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EXCLUSIVE: Irving spends more than $226,000 on lobbying to facilitate mining
EXCLUSIVE: Irving spends more than $226,000 on lobbying to facilitate mining

By Jym St. PIerre

J.D. Irving Ltd., Maine's largest landowner, has spent well over $200,000 on corporate lobbyists to push for changes to Maine's mining laws, according to state lobbyist disclosure records.

Three lobbyists — Tom Doyle of the Pierce Atwood law firm, Jim Mitchell of the Mitchell Tardy lobbing firm, and Anthony Hourihan of Irving — collectively were paid or reimbursed $226,691 for working in behalf of Aroostook Timberlands LLC to successfully pass LD 1853 during Maine’s regular legislative session last year and to fend off an effort to amend that bill this year. [1]

Aroostook Timberlands is a subsidiary of J.D. Irving, which was set up to pursue development of a large-scale open-pit mine at Bald Mountain in Aroostook County.

In the spring of 2012, then-Rep. John Martin introduced LD 1853 very late in the legislative session. Conservation groups point out that lawmakers rewrote Maine’s mining regulations in just a few weeks in March-April 2012 without adequate public input or robust scientific scrutiny. [2]

The last-minute bill replaced regulations that took a special committee more than a year to develop in 1990-91. The law directed the Maine Department of Environmental Protection (DEP) to formulate new mining rules that weaken clean water standards for mines. Efforts in 2013 by conservationists to get the Maine Legislature to amend or repeal the 2012 law fell short. [3]

With assistance from a mining consultant, the DEP has drafted new mining rules. At a hearing on those rules held by the Board of Environmental Protection on October 17 opponents outnumbered supporters five to one. [4]

Lobbyists working for Irving testified before the BEP at the October 17 hearing in favor of weakened mining rules, but their September and October 2013 lobbying reports have not yet been filed with the State elections commission.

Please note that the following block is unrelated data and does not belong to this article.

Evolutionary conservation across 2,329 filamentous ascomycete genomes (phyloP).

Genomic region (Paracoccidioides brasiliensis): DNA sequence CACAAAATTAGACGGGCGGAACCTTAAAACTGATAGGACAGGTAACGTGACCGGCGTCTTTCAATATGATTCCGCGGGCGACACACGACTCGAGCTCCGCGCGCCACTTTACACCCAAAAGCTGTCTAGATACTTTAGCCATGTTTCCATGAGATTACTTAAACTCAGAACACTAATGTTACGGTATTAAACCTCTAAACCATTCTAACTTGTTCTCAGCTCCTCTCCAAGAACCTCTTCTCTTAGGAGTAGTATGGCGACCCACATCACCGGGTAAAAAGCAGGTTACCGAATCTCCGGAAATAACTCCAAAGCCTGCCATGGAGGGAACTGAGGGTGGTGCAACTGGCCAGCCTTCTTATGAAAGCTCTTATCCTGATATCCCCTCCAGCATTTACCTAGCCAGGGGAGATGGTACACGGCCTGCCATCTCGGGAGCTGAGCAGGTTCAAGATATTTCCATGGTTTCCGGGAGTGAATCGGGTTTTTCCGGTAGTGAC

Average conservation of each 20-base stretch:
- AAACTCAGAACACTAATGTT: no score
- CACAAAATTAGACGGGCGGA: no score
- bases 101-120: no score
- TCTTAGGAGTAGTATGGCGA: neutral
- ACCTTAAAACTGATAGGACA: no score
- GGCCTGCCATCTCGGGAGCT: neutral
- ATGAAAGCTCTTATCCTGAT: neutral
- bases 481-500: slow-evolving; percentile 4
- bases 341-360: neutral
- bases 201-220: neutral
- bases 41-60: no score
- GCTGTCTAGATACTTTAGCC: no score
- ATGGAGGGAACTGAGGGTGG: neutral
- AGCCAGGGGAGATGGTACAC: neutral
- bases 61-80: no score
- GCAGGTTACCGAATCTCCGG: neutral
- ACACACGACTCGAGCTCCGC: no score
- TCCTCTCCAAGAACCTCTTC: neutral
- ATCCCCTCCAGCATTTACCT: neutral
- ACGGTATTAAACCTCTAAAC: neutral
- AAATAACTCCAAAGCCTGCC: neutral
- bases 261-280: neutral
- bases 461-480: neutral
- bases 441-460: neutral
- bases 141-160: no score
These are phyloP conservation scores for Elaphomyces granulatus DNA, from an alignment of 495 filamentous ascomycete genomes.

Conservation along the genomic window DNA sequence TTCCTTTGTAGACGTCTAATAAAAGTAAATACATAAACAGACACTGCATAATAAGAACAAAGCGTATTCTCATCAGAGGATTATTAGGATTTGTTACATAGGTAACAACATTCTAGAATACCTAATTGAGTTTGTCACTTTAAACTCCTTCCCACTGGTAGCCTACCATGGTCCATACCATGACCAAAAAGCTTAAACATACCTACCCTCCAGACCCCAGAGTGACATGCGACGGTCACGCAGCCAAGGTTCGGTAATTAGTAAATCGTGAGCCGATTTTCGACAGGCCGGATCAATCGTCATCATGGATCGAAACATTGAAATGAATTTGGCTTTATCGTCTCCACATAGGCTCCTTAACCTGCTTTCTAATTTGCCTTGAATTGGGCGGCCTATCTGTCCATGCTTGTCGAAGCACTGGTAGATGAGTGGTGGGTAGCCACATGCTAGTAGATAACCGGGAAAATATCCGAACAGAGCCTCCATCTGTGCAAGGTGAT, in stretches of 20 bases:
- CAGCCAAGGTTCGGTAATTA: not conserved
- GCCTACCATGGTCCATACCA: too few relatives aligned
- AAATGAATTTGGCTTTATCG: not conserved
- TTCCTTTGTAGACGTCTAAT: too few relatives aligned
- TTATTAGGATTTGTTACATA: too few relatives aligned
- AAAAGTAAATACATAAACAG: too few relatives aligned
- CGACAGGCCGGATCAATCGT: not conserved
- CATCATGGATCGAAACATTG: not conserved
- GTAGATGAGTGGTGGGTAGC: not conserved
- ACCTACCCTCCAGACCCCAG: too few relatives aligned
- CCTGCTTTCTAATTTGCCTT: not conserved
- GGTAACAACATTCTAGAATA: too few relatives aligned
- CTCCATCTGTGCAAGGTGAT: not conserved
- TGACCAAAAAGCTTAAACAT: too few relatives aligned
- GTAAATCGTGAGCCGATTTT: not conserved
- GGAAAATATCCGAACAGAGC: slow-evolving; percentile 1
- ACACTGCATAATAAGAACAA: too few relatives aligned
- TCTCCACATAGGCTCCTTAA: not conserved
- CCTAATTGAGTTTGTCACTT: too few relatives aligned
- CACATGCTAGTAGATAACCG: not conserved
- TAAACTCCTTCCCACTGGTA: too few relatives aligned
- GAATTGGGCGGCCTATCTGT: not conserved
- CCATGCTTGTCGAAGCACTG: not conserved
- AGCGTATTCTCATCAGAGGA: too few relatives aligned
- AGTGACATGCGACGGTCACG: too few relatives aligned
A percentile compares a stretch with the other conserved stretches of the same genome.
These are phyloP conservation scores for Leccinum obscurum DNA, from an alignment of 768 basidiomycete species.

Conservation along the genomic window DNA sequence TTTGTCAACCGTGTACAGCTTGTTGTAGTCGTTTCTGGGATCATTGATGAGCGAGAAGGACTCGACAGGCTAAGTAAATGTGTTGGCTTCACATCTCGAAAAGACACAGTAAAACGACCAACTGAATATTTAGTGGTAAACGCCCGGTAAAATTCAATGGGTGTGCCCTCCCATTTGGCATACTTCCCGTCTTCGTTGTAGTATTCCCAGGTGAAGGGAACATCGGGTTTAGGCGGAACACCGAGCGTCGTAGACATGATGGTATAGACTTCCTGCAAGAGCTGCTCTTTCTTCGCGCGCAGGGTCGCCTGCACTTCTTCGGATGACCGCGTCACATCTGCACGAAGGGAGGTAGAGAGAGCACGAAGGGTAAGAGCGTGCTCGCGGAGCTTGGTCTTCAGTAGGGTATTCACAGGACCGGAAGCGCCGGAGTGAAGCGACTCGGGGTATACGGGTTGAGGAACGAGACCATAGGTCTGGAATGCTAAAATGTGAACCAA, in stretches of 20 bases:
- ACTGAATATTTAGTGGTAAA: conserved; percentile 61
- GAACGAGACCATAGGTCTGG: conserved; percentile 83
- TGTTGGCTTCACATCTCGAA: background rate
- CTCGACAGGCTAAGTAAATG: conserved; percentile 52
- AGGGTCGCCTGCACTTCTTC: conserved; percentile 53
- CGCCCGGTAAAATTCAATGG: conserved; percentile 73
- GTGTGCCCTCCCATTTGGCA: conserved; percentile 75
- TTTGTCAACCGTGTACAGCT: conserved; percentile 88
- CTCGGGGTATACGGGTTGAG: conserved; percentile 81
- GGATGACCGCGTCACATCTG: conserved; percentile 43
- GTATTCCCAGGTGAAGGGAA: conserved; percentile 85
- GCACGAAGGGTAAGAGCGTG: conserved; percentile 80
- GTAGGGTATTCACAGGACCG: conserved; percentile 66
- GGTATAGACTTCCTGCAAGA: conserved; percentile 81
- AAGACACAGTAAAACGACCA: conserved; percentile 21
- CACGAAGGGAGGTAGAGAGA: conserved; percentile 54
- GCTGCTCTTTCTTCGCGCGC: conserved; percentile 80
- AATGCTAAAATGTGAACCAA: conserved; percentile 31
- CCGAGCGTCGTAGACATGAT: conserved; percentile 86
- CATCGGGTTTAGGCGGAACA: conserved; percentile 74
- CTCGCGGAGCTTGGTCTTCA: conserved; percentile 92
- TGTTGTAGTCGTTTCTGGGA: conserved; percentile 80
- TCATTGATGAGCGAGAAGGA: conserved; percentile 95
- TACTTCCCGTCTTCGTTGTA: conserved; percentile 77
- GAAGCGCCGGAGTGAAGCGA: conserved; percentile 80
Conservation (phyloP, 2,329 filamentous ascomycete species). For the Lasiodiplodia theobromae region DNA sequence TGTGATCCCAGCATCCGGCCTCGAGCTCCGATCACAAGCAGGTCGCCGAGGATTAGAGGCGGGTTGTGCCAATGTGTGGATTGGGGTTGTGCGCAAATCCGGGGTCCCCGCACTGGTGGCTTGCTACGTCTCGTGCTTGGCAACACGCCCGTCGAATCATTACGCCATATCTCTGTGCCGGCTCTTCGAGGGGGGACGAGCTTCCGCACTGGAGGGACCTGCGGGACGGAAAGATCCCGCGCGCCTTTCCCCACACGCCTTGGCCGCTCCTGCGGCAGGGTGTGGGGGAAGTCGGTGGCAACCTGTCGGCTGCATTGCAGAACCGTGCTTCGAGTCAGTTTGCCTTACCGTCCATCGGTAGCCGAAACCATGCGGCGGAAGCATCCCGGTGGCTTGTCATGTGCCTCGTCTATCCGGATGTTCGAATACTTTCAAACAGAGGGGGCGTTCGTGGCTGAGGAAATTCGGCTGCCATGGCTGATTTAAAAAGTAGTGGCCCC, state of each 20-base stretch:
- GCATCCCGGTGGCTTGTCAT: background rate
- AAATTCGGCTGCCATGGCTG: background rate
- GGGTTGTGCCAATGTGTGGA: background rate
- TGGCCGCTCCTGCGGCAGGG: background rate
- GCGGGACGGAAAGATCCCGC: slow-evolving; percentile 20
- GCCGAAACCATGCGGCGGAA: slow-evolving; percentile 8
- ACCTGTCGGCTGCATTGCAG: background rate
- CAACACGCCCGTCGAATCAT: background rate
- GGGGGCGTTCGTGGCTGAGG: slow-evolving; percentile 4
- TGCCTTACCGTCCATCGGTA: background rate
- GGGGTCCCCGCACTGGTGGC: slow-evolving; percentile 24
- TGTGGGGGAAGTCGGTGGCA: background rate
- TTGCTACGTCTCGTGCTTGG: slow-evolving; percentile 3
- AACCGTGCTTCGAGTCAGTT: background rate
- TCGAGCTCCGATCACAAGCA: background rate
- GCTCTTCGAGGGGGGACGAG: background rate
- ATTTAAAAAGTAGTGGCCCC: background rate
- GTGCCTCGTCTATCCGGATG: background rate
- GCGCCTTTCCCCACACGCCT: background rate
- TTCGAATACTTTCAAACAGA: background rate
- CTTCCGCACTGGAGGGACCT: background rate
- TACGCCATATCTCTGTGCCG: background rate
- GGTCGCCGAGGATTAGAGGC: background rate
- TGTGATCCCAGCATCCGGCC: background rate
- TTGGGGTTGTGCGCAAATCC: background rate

The DEP must finalize and submit the draft rules to the Legislature by January 10, 2014. [5]

Irving's lobbyists are claiming victory, but girding their loins for another skirmish. In a recent article in the Maine Mining Journal, they wrote, "While the primary battle has been fought and won, this issue will not be completely resolved until regulations are adopted and actual sites are permitted....The environmental community is certain to try to limit the legislative gains adopted this year by advocating for restrictive regulations." [6]


NOTES

[1] Maine Commission on Governmental Ethics & Election Practices, Lobbyist Reports for Thomas Doyle, Anthony Hourihan, and James Mitchell, http://www.mainecampaignfinance.com/Public/entity_list.asp?TYPE=LCB

[2] Kevin Miller, There’s gold in Aroostook County, and bill would ease Maine mining regulations, Bangor Daily News, March 20, 2012.

[3] Maine Conservation Voters, 2012 Environmental Scorecard, http://www.mainescorecard.org/publication/?m=23888&l=1; Maine Conservation Voters, 2013 Environmental Scorecard, http://www.maineconservation.org/assets/Scorecards/mcv-scorecard-2013.pdf

[4] Alanna Durkin, Environmentalists slam proposed Maine mining rules, Associated Press, October 17, 2013; Christopher Cousins, Controversial mining rules debated at heavily attended hearing in Augusta, Bangor Daily News, October 17, 2013; North Cairn, Many testify against revising Maine Mining rules, Portland Press Herald, October 17, 2013.

[5] Public Law 2011, Chapter 653, Sec. 30, An Act To Improve Environmental Oversight and Streamline Permitting for Metallic Mineral Mining in Maine, http://www.mainelegislature.org/legis/bills/getPDF.asp?paper=HP1371&item=4&snum=125

[6] Thomas Doyle et al, About face: How a mine moved toward operating in Maine, Mining Engineering, December 2012.

Posted on Wednesday, October 30, 2013 (Archive on Wednesday, November 20, 2013)
Posted by Jym St. Pierre   Contributed by Jym St. Pierre
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